Read more

    ****

    ### stuff.co.nz Last updated 00:22 31/08/2008
    Rugby Heaven
    Internal Affairs probes school academy’s funding
    Large sums of pokie money flowing into the accounts of a South Auckland high school’s rugby academy through an apparently illegal funding arrangement have been paid to two of the area’s biggest rugby names. The Department of Internal Affairs is investigating more than $700,000 of pokie grants to the Manurewa High School Rugby Academy, the majority of which went to former Maori All Black Lindsay Raki and ex-Counties Manukau NPC coach Andrew Talaimanu. The pair established the academy and are credited with turning around the lives of troubled teenagers in one of New Zealand’s most impoverished and crime-ridden areas. A Sunday Star-Times investigation has found that payments to the men, totalling more than $410,000 over the past two financial years, have coincided with a tenfold increase in the academy’s income through a questionable arrangement with poker machine trusts.
    Read more

  2. Hype O'Thermia

    Rorts and rugby, rorts and rugby,
    Go together like a horse and buggy….

    O I do love a sing-a-long!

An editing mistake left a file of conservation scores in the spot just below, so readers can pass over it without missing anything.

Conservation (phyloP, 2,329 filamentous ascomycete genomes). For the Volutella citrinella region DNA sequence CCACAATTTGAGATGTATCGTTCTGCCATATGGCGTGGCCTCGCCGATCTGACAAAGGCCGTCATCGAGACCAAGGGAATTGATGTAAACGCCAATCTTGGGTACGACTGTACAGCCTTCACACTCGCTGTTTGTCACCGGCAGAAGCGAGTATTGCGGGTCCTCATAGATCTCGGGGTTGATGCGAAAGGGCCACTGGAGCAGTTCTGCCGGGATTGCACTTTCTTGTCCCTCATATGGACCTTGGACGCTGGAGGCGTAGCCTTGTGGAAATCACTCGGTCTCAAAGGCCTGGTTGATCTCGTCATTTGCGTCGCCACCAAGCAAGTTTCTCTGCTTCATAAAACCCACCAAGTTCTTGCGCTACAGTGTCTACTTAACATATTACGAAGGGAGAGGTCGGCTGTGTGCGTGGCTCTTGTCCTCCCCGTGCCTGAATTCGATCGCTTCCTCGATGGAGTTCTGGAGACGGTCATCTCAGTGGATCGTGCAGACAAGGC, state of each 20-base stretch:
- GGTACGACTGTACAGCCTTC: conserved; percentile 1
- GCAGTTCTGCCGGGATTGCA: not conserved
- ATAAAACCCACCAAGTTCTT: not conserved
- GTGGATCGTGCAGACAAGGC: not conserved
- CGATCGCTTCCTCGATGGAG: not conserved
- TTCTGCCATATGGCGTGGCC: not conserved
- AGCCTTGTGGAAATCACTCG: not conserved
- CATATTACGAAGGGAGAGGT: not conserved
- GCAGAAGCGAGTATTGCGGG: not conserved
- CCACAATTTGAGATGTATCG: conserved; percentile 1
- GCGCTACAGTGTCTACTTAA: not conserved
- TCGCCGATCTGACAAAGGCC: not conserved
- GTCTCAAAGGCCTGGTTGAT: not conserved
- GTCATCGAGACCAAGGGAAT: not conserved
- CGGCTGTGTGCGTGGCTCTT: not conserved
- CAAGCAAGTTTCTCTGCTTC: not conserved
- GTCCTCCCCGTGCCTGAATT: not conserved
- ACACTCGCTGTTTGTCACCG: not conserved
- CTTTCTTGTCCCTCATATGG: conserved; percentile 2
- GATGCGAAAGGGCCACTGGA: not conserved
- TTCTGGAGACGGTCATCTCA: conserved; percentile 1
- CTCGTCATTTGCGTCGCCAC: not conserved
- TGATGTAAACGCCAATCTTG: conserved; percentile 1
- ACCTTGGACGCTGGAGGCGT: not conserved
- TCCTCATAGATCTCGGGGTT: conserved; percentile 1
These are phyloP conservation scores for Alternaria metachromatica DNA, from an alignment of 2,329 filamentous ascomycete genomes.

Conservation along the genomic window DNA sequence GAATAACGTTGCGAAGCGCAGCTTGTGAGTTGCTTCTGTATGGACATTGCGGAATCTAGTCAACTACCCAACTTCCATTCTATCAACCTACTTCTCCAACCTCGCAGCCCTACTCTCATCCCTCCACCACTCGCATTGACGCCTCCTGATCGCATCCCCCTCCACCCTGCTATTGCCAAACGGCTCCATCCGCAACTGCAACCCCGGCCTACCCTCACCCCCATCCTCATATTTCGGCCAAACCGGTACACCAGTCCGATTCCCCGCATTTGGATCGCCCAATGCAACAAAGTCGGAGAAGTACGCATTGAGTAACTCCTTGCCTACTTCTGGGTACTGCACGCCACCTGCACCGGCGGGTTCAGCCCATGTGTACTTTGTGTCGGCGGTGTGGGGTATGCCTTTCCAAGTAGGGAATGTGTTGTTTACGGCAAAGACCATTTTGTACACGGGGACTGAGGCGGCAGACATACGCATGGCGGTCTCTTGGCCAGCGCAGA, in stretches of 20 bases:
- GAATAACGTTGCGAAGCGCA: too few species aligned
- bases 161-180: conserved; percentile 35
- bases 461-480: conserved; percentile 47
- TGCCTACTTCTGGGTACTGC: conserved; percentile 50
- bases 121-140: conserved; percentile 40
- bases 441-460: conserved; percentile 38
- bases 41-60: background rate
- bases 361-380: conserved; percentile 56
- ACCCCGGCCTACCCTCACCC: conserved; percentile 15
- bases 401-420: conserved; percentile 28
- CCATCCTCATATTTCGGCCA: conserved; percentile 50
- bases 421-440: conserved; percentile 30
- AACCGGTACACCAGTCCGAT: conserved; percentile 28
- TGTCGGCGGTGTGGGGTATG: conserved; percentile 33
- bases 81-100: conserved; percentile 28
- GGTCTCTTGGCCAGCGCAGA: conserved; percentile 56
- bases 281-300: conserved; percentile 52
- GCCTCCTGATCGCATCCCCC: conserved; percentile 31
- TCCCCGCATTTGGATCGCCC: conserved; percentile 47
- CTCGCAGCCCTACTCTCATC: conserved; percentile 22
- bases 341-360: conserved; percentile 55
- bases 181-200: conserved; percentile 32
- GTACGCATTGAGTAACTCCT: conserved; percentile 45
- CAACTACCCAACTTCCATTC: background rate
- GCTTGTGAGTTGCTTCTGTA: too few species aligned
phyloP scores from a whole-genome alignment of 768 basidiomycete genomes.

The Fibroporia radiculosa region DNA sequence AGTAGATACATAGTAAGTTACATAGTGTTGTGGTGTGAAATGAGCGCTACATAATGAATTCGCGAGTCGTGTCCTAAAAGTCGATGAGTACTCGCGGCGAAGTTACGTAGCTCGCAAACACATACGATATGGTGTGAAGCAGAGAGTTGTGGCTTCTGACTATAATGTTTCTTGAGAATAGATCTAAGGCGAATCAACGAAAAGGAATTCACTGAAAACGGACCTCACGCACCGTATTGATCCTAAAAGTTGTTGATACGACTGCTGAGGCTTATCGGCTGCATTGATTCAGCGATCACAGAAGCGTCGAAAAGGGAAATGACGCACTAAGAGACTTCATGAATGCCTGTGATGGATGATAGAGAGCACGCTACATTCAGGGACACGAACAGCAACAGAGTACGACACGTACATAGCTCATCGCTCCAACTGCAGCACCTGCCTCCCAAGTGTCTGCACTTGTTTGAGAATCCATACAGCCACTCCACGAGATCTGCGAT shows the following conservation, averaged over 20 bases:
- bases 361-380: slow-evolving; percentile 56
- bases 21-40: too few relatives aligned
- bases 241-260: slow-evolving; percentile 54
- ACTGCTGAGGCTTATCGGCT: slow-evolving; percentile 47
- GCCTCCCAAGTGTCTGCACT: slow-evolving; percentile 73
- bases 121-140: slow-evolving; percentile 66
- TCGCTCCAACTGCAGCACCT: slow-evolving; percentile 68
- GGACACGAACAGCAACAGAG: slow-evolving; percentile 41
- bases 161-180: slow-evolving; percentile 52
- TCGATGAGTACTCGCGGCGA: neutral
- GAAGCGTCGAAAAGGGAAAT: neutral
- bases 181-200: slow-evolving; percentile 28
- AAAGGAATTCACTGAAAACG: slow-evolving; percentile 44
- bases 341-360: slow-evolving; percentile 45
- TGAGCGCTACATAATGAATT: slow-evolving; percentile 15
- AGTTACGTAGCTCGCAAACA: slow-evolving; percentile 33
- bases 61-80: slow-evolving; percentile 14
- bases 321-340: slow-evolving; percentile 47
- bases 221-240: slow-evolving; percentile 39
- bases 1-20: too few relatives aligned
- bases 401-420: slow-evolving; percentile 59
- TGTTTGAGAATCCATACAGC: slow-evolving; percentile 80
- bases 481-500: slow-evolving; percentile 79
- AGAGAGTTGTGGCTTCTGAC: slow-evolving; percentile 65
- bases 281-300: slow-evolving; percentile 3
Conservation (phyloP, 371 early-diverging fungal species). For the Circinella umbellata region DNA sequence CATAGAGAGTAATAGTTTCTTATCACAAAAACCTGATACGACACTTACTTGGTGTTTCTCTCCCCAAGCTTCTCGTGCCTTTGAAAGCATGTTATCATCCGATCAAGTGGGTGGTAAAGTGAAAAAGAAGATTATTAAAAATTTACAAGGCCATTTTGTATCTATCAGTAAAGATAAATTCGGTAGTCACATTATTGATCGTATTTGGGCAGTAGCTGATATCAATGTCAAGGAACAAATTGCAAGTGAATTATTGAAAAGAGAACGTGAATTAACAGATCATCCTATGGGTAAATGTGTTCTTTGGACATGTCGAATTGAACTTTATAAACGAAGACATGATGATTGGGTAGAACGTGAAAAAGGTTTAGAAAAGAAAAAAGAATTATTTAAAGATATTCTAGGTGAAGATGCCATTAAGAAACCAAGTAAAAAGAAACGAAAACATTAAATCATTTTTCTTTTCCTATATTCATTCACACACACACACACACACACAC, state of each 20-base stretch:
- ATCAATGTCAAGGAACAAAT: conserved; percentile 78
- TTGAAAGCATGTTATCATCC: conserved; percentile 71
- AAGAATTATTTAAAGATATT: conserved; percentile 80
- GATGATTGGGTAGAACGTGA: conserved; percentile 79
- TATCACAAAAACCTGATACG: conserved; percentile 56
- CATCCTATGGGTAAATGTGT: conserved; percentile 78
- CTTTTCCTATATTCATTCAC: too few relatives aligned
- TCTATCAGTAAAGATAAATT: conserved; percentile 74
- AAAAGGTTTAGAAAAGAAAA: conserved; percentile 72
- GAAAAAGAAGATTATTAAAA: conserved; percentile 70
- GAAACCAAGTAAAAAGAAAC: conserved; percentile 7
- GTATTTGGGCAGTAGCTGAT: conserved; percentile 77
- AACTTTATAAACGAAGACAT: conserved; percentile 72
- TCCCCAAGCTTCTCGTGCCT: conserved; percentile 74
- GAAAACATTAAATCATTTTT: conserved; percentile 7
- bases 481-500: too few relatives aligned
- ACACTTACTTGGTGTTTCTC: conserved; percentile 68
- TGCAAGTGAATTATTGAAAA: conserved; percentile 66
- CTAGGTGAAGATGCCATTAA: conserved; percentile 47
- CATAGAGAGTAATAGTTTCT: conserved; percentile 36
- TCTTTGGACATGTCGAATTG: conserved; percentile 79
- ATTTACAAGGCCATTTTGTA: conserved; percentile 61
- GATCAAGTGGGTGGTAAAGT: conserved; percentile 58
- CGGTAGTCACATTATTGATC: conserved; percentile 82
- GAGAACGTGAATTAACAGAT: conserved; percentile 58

3. Peter

    Thank God for having the Sunday Star Times.

  4. Hype O'Thermia

    Bob Jones:
    “[T]the morning’s newspaper included a 12-page supplement from the Lion Foundation, listing the winners of their past year’s $55 million distribution derived from pub poker machines.

    In its introduction, the word “charity” was bandied about. The Lion Foundation is a charity only in the eyes of the law but it most certainly is not by any dictionary definition.

    Taking money from zombies by stealth and paying it to worthy causes ain’t charity. A charitable donation is one given voluntarily by the payer, which I’m sure is not the case with the dead-beats pumping money into these machines. The amount taken now exceeds $1 billion annually.

    The Lion Foundation’s website contains the following guff about the host pubs: “The people at the heart of these venues are the venue owners and operators – local people who are proud of the contributions they make to their community.” What outrageous hogwash!”